Working with Hoarding Clients

 

hoarding

 

Hoarders have become a national fascination!  Not only we do all know families struggling with this challenge, we know how tragic these situations are with respect to finances, emotions, safety and sometimes legal aspects.

Work with a hoarding situation begins with the client.

Who is the client? It is the hoarder, even though  the family, friends or other community members want the home decluttered.  An assessment of client readiness for change makes the difference.  Is the client ready to begin the process of letting go, creating a new way of life, and working toward maintenance and balance of acquisition ?  As a professional organizer, the first phone conversation with the hoarder tells me so much about our work together.

A successful approach for hoarding includes a team.

The team members are the client, the therapist and related professionals, the professional organizer, assistants to the organizer, skilled labor or other trade professionals as needed, and possibly haulers.  Collaborative therapy, where the client works with both a therapist for inner change and a professional organizer for outer change, makes for the best possible work arrangement.  As a professional organizer, I also find my hoarding clients work best with additional team members.  The energy that more people bring, the additional hauling off capability, and the resources that all the other team members bring to the project, neutralizes the shame and perfectionism the client is feeling.  In our work we usually find several home repair projects as we progress.  The project moves forward more quickly by having a handy man, electrician, and other trade people to call in as needed.

 

Work with hoarders proceeds at their pace.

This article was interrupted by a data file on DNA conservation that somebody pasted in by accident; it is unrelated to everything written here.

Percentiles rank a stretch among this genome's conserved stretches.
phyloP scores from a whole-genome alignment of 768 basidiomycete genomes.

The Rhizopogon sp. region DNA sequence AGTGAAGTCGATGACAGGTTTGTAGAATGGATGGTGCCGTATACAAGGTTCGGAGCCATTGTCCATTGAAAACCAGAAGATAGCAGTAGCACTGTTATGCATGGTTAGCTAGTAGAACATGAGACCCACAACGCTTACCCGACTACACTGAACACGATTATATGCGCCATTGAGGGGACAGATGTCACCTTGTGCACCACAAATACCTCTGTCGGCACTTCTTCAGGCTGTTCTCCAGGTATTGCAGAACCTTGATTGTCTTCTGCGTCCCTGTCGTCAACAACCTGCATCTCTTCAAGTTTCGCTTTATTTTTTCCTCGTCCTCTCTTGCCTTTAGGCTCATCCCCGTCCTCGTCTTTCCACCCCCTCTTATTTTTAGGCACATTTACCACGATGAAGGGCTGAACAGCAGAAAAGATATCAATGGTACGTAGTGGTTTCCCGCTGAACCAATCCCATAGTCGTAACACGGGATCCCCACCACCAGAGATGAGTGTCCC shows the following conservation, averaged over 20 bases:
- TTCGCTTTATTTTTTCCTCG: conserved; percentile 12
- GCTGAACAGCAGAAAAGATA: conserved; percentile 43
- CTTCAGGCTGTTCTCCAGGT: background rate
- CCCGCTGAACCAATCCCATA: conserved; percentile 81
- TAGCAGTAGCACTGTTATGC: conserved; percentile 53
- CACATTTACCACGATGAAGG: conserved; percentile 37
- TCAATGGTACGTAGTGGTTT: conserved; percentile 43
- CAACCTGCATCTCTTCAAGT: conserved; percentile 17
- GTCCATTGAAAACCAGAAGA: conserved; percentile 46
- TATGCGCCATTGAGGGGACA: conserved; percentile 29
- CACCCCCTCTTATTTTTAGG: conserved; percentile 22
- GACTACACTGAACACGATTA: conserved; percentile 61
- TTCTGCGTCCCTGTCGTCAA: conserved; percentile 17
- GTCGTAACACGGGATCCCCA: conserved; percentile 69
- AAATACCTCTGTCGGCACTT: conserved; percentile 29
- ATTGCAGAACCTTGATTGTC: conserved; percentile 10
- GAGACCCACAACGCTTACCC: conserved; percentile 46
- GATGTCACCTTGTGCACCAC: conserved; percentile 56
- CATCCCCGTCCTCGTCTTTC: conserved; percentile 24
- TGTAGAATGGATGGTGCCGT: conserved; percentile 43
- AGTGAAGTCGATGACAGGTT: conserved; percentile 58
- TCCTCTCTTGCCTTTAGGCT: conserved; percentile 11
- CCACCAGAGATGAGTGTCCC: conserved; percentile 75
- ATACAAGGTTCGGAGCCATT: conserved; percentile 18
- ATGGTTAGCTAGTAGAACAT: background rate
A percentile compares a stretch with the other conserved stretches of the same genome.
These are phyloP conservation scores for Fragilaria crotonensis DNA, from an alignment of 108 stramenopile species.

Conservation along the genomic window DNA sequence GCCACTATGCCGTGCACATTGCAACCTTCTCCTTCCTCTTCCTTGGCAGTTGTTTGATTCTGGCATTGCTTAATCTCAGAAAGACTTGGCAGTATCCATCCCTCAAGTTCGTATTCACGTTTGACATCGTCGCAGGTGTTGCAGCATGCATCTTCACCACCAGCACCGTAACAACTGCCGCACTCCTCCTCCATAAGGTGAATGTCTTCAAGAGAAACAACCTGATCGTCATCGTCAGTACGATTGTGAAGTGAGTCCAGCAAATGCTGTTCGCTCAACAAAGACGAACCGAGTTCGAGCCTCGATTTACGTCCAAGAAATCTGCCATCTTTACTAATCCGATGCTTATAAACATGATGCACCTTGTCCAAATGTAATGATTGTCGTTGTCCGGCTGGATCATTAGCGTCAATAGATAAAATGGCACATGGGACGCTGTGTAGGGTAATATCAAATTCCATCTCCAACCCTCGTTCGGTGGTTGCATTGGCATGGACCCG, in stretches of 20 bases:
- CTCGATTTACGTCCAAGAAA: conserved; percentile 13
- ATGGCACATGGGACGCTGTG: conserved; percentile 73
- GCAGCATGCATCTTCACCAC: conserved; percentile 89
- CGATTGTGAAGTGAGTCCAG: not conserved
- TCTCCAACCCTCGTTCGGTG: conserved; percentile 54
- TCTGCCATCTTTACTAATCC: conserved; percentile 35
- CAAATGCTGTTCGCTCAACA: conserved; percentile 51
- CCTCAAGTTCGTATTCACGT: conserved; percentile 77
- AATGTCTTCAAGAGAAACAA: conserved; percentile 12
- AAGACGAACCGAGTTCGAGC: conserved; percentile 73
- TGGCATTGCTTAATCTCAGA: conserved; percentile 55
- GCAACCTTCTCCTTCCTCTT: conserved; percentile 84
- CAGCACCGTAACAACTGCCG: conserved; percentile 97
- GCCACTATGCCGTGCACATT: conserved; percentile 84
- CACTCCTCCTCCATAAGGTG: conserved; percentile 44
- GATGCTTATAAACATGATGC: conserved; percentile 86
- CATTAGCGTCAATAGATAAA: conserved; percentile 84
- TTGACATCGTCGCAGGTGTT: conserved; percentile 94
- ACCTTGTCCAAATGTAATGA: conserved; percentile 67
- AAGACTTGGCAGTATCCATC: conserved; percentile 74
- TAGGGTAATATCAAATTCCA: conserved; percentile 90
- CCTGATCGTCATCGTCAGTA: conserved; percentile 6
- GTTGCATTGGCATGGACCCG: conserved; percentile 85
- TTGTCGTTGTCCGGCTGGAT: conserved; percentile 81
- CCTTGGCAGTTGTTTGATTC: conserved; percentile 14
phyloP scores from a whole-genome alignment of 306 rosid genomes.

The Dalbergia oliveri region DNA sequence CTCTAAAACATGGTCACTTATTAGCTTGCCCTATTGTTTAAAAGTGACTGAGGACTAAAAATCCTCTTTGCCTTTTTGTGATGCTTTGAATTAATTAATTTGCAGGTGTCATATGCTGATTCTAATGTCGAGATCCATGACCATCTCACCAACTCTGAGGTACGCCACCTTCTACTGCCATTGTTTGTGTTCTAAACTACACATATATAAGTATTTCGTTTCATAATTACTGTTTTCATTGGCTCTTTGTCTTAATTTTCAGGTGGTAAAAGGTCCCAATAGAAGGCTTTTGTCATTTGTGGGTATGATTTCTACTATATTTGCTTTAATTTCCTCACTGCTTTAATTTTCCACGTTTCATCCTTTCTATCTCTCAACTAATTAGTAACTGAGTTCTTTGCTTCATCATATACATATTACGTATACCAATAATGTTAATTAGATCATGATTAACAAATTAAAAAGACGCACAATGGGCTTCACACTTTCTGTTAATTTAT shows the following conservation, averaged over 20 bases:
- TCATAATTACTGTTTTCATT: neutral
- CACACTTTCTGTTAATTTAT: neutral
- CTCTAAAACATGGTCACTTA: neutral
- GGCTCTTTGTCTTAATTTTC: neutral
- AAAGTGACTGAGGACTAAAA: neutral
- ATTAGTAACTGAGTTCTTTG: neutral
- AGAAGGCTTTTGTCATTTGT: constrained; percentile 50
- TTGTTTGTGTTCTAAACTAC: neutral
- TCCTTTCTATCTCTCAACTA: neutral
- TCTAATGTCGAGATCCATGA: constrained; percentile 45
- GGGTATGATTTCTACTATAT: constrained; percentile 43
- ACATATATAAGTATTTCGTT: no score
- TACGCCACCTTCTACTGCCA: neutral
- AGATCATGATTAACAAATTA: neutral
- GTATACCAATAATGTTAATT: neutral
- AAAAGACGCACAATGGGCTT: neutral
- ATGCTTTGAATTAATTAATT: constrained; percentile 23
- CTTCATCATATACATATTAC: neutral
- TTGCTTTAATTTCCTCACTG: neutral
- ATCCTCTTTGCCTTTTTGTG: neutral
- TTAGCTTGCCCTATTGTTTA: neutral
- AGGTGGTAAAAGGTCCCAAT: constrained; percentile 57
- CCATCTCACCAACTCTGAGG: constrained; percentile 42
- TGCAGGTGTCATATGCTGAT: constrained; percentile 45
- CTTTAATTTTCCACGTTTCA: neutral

With my own clients and their cases, we work on a regular basis, working in most difficult areas together.  Together we establish guidelines for donating through coaching.  Clients are encouraged and affirmed in good decision making.  Trust is the most important aspect of our relationship.  Clients see me as a motivator to change.    Every situation with hoarders is different in terms of how quickly progress occurs.

 

 

Hoarding resources

John Hart, PhD                       anxiety.depression.treatment@gmail.com

 

Tolin, Frost and Sketetee      Buried in Treasures

 

Tomkins and Hartl               Digging Out: Helping your loved one manage clutter, hoarding and compulsive acquiring

5 replies
  1. Janet Barclay
    Janet Barclay says:

    That’s a great point, that the hoarder is your client regardless of who is paying for the service. It must be difficult to deal with some family members who think that since they’re paying, they should be in charge.

  2. Ellen
    Ellen says:

    Working with hoarders takes different styles and techniques. It’s rewarding when moving forward, but always at the pace of the hoarder.

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